TRANS WORLD AIRLINES, INC. v. ICAHN No. 85 Civ. 3677 (JMC).

609 F.Supp. 825 (1985)

TRANS WORLD AIRLINES, INC., Plaintiff, v. Carl C. ICAHN, Aero Limited Partnership, Cardinal Investors Corp., Longview Investors Limited Partnership, Ocelot Associates Corporation, Heron Investors Plan, Inc., Icahn Acquisition Corp., Excalibur Partners, ACF Industries, Incorporated, I.C. Holding Company, Inc., Icahn Capital Corporation, and Icahn Holding Corporation, Defendants.

United States District Court, S.D. New York.
May 28, 1985.
Weil, Gotshal & Manges, New York City (Dennis J. Block, Irwin H. Warren, Sanford F. Remz, Stephen A. Radin, New York City, of counsel), for defendants.

MEMORANDUM AND ORDER

CANNELLA, District Judge.

Plaintiff's motions for a temporary restraining order and a preliminary injunction are denied. Fed.R.Civ.P. 65(a), (b).

FACTS

On May 15, 1985, plaintiff, Trans World Airlines, Inc. ["TWA"], filed a complaint seeking injunctive relief and damages, charging defendants with violating section 13(d) of the Williams Act amendments to the Securities and Exchange Act of 1934 [the "Act"], 15 U.S.C. § 78m(d) ["Section 13(d)"]. TWA is a Delaware corporation with its principal places of business in New York City and St. Louis, Missouri. TWA common stock and securities are traded on the New York and Pacific Stock Exchanges and are registered pursuant to the Act, 15 U.S.C. § 78l. This action arises out of the purchases, beginning in September 1984 and continuing until Monday, May 20, of approximately 25% of TWA common stock by defendants. Defendant Carl C. Icahn, is a resident of New York, a registered broker-dealer and a renowned master of the corporate takeover game. Icahn controls the defendant companies and partnerships ["Icahn Group" or "Group"]. The sole claim argued before the Court in connection with the instant motions is that defendants have continually failed to disclose their true motivations in purchasing TWA stock and the actions they intend to take if they gain control of the company.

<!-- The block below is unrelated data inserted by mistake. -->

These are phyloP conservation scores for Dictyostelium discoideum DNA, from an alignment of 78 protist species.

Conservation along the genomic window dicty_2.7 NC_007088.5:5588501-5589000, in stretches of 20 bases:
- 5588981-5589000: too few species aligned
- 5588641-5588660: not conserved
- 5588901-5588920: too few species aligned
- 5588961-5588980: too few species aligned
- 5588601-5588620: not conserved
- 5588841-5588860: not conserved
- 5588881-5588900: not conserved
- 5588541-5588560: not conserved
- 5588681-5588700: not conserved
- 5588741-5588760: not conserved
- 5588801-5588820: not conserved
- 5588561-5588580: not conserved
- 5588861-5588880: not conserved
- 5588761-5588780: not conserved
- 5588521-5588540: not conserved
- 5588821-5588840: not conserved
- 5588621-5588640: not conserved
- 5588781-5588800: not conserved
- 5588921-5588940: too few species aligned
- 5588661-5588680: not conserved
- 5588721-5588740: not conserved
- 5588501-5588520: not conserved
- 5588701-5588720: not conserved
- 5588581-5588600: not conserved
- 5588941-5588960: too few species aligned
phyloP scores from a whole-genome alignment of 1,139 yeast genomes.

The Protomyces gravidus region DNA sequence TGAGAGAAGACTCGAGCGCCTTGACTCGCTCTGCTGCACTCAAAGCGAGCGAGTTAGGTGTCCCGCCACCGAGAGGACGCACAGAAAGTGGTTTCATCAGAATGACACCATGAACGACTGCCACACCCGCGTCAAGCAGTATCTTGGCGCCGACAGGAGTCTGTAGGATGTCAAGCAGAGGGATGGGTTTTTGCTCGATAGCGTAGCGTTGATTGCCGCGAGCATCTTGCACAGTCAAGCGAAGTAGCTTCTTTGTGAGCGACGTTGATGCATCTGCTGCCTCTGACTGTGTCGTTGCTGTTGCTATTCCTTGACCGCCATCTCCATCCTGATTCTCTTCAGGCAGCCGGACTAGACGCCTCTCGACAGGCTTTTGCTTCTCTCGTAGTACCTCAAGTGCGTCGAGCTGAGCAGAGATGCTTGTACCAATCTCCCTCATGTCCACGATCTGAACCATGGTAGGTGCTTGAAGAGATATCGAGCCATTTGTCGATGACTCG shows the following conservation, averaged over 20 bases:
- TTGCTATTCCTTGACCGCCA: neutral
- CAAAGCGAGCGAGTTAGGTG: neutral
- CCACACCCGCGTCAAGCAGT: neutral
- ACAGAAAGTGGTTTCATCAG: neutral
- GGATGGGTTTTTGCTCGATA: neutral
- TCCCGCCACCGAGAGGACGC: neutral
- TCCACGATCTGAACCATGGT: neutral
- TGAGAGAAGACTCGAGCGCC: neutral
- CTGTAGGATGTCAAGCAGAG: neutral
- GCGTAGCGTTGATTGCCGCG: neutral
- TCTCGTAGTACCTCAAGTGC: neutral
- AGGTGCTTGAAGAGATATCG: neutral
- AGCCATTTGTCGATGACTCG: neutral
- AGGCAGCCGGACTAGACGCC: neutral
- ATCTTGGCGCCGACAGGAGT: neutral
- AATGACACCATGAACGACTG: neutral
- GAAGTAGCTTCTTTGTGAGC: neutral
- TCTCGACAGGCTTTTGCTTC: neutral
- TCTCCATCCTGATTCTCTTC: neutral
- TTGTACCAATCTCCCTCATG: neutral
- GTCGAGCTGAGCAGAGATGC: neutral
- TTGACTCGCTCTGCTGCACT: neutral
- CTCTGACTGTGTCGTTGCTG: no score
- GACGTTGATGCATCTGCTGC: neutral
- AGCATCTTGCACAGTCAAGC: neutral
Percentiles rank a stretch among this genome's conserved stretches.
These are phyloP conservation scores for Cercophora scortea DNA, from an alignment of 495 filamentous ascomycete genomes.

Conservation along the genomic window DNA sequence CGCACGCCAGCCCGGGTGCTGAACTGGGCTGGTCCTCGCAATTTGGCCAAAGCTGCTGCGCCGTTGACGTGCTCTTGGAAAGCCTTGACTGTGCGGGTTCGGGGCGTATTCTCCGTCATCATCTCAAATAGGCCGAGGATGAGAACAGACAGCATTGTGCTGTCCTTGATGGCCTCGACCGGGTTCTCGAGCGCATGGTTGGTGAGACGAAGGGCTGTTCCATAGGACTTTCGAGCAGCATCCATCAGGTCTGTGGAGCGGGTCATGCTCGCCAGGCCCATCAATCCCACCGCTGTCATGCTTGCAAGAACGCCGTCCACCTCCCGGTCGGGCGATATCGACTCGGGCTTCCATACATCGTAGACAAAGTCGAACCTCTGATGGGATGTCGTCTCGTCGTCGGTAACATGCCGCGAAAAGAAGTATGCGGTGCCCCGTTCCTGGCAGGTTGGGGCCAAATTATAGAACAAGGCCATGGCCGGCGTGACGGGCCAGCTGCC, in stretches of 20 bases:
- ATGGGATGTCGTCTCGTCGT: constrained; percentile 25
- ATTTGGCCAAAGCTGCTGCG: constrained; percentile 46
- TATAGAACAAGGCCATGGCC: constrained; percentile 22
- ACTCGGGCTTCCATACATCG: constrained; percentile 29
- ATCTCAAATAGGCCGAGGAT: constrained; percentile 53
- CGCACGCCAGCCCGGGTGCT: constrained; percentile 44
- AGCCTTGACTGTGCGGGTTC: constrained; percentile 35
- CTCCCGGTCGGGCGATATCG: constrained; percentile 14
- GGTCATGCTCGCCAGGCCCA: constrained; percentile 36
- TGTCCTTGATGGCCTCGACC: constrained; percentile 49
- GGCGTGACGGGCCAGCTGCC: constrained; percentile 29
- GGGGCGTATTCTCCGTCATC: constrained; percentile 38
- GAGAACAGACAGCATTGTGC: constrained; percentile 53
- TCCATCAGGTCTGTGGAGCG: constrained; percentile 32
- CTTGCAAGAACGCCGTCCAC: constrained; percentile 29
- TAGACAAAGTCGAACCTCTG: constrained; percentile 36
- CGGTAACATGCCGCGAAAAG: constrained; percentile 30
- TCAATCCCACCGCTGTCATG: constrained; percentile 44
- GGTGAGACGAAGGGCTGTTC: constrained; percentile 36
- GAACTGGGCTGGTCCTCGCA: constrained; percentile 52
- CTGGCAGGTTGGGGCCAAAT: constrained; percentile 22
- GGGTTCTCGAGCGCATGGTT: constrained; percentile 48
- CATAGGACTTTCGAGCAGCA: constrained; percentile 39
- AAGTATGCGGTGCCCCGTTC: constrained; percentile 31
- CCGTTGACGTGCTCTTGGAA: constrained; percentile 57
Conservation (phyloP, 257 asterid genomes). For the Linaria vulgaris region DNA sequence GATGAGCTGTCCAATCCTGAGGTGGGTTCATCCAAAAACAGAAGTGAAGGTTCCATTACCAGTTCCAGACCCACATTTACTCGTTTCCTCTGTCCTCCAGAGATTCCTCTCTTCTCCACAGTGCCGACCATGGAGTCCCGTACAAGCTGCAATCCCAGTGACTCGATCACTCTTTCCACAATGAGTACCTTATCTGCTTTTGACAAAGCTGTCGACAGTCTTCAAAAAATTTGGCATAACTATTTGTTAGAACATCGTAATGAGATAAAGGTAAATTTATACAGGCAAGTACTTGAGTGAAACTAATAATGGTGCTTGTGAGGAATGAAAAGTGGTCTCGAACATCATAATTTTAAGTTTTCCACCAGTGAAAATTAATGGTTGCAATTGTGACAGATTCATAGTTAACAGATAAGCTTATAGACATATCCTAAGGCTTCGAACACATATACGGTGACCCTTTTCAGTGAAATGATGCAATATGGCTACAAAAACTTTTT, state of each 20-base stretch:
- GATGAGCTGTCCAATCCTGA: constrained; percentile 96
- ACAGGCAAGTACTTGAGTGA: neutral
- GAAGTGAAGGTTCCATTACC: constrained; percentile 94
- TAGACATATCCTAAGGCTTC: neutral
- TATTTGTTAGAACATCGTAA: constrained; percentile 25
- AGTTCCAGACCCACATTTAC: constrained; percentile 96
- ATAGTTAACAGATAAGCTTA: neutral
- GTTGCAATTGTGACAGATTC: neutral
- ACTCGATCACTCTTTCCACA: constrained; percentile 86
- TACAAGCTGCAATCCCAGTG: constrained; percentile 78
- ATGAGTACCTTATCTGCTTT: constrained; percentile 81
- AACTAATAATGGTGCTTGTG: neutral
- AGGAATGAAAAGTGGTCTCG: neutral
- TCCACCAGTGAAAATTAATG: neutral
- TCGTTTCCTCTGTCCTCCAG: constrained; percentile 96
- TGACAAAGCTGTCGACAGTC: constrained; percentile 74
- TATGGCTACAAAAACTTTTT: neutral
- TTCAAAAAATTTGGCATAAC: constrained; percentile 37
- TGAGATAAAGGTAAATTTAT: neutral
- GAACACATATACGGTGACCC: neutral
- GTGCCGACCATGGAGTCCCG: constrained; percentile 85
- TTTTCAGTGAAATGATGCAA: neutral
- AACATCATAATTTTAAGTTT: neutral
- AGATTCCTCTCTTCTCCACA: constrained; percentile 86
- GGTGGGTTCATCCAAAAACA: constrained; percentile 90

Icahn's attention first focused upon TWA in the summer of 1984 when he met with Sanford Rederer, an expert on the airlines business, to discuss a possible acquisition of Frontier Airlines. Although Icahn did not pursue Frontier Airlines, he and his associate, Alfred Kingsley, also discussed with Rederer the airlines business in general and TWA in particular as a potential target for a takeover. Rederer subsequently prepared for Icahn numerous reports on TWA which were transmitted via Kingsley. The reports discussed the operating costs, cash flow, asset value and flight operations of TWA. They also recommended strategies for increasing cash flow and cash value by disposal of assets or elimination of certain operations, the so-called "feeder lines".